Student therapy garden also grows confidence
A Tauranga children’s therapy garden will help grow “confident, active and resilient” leaners who can thrive in a traditional classroom environment.
That’s according to the Your Garden co-founder and special needs educator Jess Hubbard, who has spent the past year working to set-up a fully-equipped garden site at The Historic Village.
More than 40 people gathered at the site on July 18 to celebrate the official opening of the garden, where local primary students will spend the next two terms digging soil, harvesting vegetables and growing flowers.
Jess and co-founder Jo Easterby are stoked to be finally launching the programme.
The pair worked with Merivale and Matua Primary School students last year during the pilot programme at the Welcome Bay Community Garden.
Initially, they had planned to move to the Historic Village site in Term One, but they were set back by COVID-19.
“At the start of this year we really hit a lull with COVID-19 – it set us back. Keeping our spirits up has been hard, but it is possible when you are positive and share a vision.
“We can now run the programme in its entirety, which is something we couldn’t do when we were borrowing sites,” says Jess.
The pair managed to fundraise $4600 for the programme, alongside receiving multiple donations of tools, plants and gazebos for the site.
The plot of land was also given to them by Tauranga City Council.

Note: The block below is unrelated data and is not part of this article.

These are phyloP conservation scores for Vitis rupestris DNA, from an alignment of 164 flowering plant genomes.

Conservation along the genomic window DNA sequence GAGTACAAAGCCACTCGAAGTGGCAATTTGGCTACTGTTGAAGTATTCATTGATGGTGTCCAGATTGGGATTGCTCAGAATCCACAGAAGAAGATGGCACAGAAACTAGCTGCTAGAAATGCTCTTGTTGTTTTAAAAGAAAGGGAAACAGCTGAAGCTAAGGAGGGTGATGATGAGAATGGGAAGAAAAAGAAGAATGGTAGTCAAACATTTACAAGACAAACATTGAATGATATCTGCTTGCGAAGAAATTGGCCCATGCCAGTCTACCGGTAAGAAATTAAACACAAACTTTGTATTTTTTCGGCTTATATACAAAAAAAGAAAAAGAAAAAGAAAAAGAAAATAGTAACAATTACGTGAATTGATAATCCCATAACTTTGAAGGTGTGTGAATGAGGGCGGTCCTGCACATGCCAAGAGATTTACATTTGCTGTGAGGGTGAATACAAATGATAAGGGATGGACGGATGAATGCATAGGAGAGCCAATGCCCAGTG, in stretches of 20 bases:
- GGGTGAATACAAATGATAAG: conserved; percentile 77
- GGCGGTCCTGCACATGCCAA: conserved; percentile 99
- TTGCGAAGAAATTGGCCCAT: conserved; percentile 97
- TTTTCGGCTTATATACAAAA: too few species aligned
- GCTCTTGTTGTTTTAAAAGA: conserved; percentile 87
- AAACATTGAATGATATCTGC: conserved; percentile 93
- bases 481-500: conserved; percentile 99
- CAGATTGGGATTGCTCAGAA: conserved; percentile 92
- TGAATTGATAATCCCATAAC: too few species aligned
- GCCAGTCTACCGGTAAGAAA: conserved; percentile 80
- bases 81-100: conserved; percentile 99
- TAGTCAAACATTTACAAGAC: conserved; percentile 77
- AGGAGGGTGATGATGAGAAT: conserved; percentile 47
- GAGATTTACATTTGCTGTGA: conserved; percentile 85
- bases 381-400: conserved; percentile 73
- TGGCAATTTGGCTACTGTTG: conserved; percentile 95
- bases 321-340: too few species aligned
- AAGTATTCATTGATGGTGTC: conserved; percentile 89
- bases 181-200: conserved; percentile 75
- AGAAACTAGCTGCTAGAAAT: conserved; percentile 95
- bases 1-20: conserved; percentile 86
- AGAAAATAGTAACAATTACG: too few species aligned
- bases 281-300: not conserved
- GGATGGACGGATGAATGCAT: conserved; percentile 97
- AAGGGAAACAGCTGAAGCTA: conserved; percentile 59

The target students for the programme generally do not receive any funding for learning assistance at school, Jess says.
These needs can include autism, attention deficit hyperactivity disorder, post-traumatic stress disorder and high anxiety.
Both Jo and Jess take two days a week off work to run the therapy garden, which they say can be tough at times but is very much worth their while.
“After completing this programme children manage themselves better – they will learn the required pre-skills of surviving and thriving in a modern classroom.
“Hopefully they will be able to develop their focus and shared attention. Everything they learn in the garden, we want them to be able to take that back to the classroom.”
Students will be donating some produce they grow to local charity Good Neighbour, says Jess.
“Now the children will be able to harvest food and take it to Good Neighbour. They will be doing it for themselves, but also get the added mana of donating produce.”
Last year, Merivale assistant principal and special educational needs coordinator Heather Langley told The Weekend Sun the Your Garden pilot programme transformed the students involved.
“When they came back with produce and flowers, they had massive pride. On the last day, we had tears from students because they knew it was the end.
“We chose the quiet students for the programme, but when they were given the chance they just blossomed in this environment.”
Labour list MP Jan Tinetti, who attended the official opening, took to Facebook describing the garden as a "safe and calm place" for children to learn.
Jess and Jo hope to be recognised by the Ministry of Education as an alternative learning environment in the future.
Their next goal is to get government funding, so they can run the programme five days week, working with numerous primary schools across Tauranga.